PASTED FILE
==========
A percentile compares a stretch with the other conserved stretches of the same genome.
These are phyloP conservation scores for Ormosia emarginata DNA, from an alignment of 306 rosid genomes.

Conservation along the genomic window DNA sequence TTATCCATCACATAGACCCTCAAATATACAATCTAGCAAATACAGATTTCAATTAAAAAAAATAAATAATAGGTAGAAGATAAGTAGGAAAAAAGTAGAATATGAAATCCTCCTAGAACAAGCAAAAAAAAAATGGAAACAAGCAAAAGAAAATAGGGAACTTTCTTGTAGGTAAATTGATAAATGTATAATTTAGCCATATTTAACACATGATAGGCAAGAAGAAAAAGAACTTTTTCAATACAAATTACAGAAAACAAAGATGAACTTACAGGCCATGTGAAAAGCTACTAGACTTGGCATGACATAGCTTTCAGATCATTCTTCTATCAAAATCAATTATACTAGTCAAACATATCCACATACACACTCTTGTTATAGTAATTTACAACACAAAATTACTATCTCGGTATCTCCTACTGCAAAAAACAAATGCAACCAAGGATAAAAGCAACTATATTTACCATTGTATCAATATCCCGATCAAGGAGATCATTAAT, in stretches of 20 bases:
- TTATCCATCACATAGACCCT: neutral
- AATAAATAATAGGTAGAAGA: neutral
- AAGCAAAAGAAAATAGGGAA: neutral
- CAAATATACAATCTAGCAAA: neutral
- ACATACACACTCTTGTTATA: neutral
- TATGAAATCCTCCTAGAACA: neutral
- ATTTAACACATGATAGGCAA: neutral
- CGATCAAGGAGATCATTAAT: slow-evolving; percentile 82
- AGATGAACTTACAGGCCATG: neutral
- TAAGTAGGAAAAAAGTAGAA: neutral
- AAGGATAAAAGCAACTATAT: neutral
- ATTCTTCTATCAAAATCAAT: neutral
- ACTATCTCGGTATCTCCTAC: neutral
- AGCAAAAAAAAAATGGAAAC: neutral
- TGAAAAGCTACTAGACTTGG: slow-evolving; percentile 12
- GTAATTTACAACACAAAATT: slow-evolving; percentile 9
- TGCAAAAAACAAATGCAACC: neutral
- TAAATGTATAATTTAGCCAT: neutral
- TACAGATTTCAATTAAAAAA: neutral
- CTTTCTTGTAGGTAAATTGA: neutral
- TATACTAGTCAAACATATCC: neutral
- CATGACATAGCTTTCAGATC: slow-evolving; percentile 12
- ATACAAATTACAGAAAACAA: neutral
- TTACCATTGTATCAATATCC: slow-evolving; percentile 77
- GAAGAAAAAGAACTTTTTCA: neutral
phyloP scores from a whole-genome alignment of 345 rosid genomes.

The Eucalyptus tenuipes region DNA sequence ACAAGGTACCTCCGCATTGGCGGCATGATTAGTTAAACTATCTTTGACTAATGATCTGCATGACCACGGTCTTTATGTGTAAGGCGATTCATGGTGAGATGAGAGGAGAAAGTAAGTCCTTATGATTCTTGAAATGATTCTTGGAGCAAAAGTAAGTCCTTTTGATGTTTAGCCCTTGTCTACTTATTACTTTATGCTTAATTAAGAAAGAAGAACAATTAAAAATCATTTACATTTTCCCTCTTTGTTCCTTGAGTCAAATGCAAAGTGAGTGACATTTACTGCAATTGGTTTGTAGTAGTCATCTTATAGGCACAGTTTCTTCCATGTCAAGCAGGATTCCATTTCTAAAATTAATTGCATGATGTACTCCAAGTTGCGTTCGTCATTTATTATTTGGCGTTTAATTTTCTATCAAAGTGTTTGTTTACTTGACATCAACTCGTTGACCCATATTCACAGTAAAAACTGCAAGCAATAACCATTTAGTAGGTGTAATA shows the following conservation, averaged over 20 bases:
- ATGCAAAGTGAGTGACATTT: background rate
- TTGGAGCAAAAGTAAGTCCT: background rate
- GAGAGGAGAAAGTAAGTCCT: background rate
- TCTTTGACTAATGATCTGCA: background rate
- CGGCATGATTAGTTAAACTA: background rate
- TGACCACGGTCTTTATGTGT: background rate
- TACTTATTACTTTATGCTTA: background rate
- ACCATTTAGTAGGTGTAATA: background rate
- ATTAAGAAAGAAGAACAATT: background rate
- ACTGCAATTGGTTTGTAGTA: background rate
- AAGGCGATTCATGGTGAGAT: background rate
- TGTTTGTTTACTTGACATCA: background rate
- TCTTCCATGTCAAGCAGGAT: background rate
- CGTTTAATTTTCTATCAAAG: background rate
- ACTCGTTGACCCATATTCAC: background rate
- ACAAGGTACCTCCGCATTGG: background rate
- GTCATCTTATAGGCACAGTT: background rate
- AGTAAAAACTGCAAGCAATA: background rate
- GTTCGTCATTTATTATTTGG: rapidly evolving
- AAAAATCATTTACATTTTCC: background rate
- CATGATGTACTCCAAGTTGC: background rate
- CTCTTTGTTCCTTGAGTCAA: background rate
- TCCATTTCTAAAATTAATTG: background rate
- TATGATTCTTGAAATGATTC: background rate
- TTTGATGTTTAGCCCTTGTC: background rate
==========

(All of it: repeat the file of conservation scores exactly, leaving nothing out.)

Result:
A percentile compares a stretch with the other conserved stretches of the same genome.
These are phyloP conservation scores for Ormosia emarginata DNA, from an alignment of 306 rosid genomes.

Conservation along the genomic window DNA sequence TTATCCATCACATAGACCCTCAAATATACAATCTAGCAAATACAGATTTCAATTAAAAAAAATAAATAATAGGTAGAAGATAAGTAGGAAAAAAGTAGAATATGAAATCCTCCTAGAACAAGCAAAAAAAAAATGGAAACAAGCAAAAGAAAATAGGGAACTTTCTTGTAGGTAAATTGATAAATGTATAATTTAGCCATATTTAACACATGATAGGCAAGAAGAAAAAGAACTTTTTCAATACAAATTACAGAAAACAAAGATGAACTTACAGGCCATGTGAAAAGCTACTAGACTTGGCATGACATAGCTTTCAGATCATTCTTCTATCAAAATCAATTATACTAGTCAAACATATCCACATACACACTCTTGTTATAGTAATTTACAACACAAAATTACTATCTCGGTATCTCCTACTGCAAAAAACAAATGCAACCAAGGATAAAAGCAACTATATTTACCATTGTATCAATATCCCGATCAAGGAGATCATTAAT, in stretches of 20 bases:
- TTATCCATCACATAGACCCT: neutral
- AATAAATAATAGGTAGAAGA: neutral
- AAGCAAAAGAAAATAGGGAA: neutral
- CAAATATACAATCTAGCAAA: neutral
- ACATACACACTCTTGTTATA: neutral
- TATGAAATCCTCCTAGAACA: neutral
- ATTTAACACATGATAGGCAA: neutral
- CGATCAAGGAGATCATTAAT: slow-evolving; percentile 82
- AGATGAACTTACAGGCCATG: neutral
- TAAGTAGGAAAAAAGTAGAA: neutral
- AAGGATAAAAGCAACTATAT: neutral
- ATTCTTCTATCAAAATCAAT: neutral
- ACTATCTCGGTATCTCCTAC: neutral
- AGCAAAAAAAAAATGGAAAC: neutral
- TGAAAAGCTACTAGACTTGG: slow-evolving; percentile 12
- GTAATTTACAACACAAAATT: slow-evolving; percentile 9
- TGCAAAAAACAAATGCAACC: neutral
- TAAATGTATAATTTAGCCAT: neutral
- TACAGATTTCAATTAAAAAA: neutral
- CTTTCTTGTAGGTAAATTGA: neutral
- TATACTAGTCAAACATATCC: neutral
- CATGACATAGCTTTCAGATC: slow-evolving; percentile 12
- ATACAAATTACAGAAAACAA: neutral
- TTACCATTGTATCAATATCC: slow-evolving; percentile 77
- GAAGAAAAAGAACTTTTTCA: neutral
phyloP scores from a whole-genome alignment of 345 rosid genomes.

The Eucalyptus tenuipes region DNA sequence ACAAGGTACCTCCGCATTGGCGGCATGATTAGTTAAACTATCTTTGACTAATGATCTGCATGACCACGGTCTTTATGTGTAAGGCGATTCATGGTGAGATGAGAGGAGAAAGTAAGTCCTTATGATTCTTGAAATGATTCTTGGAGCAAAAGTAAGTCCTTTTGATGTTTAGCCCTTGTCTACTTATTACTTTATGCTTAATTAAGAAAGAAGAACAATTAAAAATCATTTACATTTTCCCTCTTTGTTCCTTGAGTCAAATGCAAAGTGAGTGACATTTACTGCAATTGGTTTGTAGTAGTCATCTTATAGGCACAGTTTCTTCCATGTCAAGCAGGATTCCATTTCTAAAATTAATTGCATGATGTACTCCAAGTTGCGTTCGTCATTTATTATTTGGCGTTTAATTTTCTATCAAAGTGTTTGTTTACTTGACATCAACTCGTTGACCCATATTCACAGTAAAAACTGCAAGCAATAACCATTTAGTAGGTGTAATA shows the following conservation, averaged over 20 bases:
- ATGCAAAGTGAGTGACATTT: background rate
- TTGGAGCAAAAGTAAGTCCT: background rate
- GAGAGGAGAAAGTAAGTCCT: background rate
- TCTTTGACTAATGATCTGCA: background rate
- CGGCATGATTAGTTAAACTA: background rate
- TGACCACGGTCTTTATGTGT: background rate
- TACTTATTACTTTATGCTTA: background rate
- ACCATTTAGTAGGTGTAATA: background rate
- ATTAAGAAAGAAGAACAATT: background rate
- ACTGCAATTGGTTTGTAGTA: background rate
- AAGGCGATTCATGGTGAGAT: background rate
- TGTTTGTTTACTTGACATCA: background rate
- TCTTCCATGTCAAGCAGGAT: background rate
- CGTTTAATTTTCTATCAAAG: background rate
- ACTCGTTGACCCATATTCAC: background rate
- ACAAGGTACCTCCGCATTGG: background rate
- GTCATCTTATAGGCACAGTT: background rate
- AGTAAAAACTGCAAGCAATA: background rate
- GTTCGTCATTTATTATTTGG: rapidly evolving
- AAAAATCATTTACATTTTCC: background rate
- CATGATGTACTCCAAGTTGC: background rate
- CTCTTTGTTCCTTGAGTCAA: background rate
- TCCATTTCTAAAATTAATTG: background rate
- TATGATTCTTGAAATGATTC: background rate
- TTTGATGTTTAGCCCTTGTC: background rate